Top Vatican ecumenical official: interfaith dialogue a moral obligation
By Michael O’Loughlin ’09 M.A.R.
Walter Cardinal Kasper, the Vatican’s top official for ecumenical relations, spoke in the Yale Divinity School Common Room on March 26 and told a lunchtime gathering of students, faculty and staff that interfaith dialogue aimed at restoring Christian unity is not an option but a moral obligation for all Christians.
Summarizing the Catholic Church’s efforts toward Christian unity since the Second Vatican Council, the cardinal highlighted as success stories the accords made with the Orthodox, Lutheran, and Anglican churches. Kasper, president of the Vatican’s Pontifical Council for Promoting Christian Unity, visited YDS before celebrating Mass and delivering the Fay Vincent Fellowship in Faith and Culture Lecture at St. Thomas More Catholic Chapel at Yale.
Drawing upon his years of experience in ecumenical relations, the cardinal emphasized that key to successful interfaith dialogue is taking the time first to identify what precisely it is that separates various denominations and religious traditions.
During a question-and-answer session following his remarks, Kasper explained that the Catholic Church engages in dialogue with most of the Orthodox churches and international federations of mainline Protestant churches, but he said that the dramatic increase of independent Pentecostal churches in recent years has created severe challenges for interfaith dialogue. Kasper estimates that there are over 400 million Pentecostals around the world, with no centralized body or association with whom to dialogue. This, increasingly coupled with the use of polemical language from these churches, is creating obstacles that mainline Protestant, Catholic, and Orthodox churches must address together, in Kasper’s judgment.
Of particular importance to the dialogue between Catholics and Lutherans is the document of understanding on justification. Kasper said that this agreement has brought the two churches closer together but noted that additional conversation is needed to come to a consensus on Eucharistic and pastoral theology. But he remains hopeful that continued interaction between the two groups will resolve these issues and lead toward full reconciliation.
Regarding Anglican-Catholic relations, Kasper observed that internal divisions within the Anglican Communion over issues of gender and sexuality have hampered progress between these churches. Asked if the Catholic Church would engage directly with breakaway Anglican dioceses, Kasper responded that it is not up to the Catholic Church to decide who is and who is not Anglican, noting that talks continue to be held only with representatives of Canterbury, or “official” Anglicanism.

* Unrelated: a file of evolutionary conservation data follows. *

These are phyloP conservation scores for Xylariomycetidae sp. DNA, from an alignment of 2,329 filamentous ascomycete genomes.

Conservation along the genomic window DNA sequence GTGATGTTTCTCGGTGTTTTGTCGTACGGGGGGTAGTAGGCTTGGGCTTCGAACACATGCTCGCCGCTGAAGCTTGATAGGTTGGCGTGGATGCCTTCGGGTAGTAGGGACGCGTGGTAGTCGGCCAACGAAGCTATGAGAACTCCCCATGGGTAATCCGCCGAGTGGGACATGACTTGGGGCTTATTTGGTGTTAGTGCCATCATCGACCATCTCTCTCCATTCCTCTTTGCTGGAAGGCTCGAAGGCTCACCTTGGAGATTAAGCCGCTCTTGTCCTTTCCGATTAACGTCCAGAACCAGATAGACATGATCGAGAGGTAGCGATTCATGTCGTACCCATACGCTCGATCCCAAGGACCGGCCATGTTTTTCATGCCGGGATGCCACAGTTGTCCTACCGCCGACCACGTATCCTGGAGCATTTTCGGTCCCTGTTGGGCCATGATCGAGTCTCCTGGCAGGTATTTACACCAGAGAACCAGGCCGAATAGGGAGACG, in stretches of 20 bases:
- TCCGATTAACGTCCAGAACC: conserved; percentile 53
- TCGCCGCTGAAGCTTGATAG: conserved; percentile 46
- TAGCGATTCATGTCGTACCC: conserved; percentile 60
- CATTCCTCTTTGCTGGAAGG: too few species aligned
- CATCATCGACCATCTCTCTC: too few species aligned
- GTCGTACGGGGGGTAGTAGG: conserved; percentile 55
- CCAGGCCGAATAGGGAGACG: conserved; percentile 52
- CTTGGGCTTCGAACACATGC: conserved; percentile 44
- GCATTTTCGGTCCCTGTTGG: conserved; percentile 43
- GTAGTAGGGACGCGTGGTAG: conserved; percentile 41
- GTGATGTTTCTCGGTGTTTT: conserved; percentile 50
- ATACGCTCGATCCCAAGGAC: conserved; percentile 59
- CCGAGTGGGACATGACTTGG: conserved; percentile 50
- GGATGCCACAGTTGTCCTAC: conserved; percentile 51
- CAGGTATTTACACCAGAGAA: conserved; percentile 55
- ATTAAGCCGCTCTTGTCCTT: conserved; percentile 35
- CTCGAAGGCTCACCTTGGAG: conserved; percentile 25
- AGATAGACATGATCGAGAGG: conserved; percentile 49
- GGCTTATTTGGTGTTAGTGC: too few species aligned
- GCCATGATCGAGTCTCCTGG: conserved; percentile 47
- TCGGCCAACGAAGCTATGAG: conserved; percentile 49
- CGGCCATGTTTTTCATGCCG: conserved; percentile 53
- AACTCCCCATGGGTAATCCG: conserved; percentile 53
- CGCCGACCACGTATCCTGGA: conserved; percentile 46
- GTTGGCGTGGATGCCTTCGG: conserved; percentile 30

In addition to highlighting ecumenical progress among the Christian churches, Kasper also pointed out that relations have greatly improved between Catholics and Jews over the past 40 years as well. He remarked that the recent controversy over the lifting of excommunication of a Holocaust-denying dissident ultra-conservative Catholic bishop was resolved fairly quickly because of the many personal relationships that he and other Catholic prelates have with Jewish leaders.
Dean Harold Attridge and the Rev. Robert Beloin, the Catholic chaplain at Yale, moderated the discussion.
Under the leadership of Kasper, the Council for Promoting Christian Unity has as its primary function guiding and serving the ecumenical activities of the Catholic Church and is also responsible for Catholic-Jewish relations. Among its numerous activities have been international theological dialogues with the Lutheran World Federation, the Anglican Communion, the World Methodist Council, the World Alliance of Reformed Churches, the Pentecostals, the Disciples of Christ, evangelicals, the Orthodox churches, the Baptist World Alliance, and various Jewish organizations, including the International Jewish Committee for Inter-religious Consultation (IJCIC).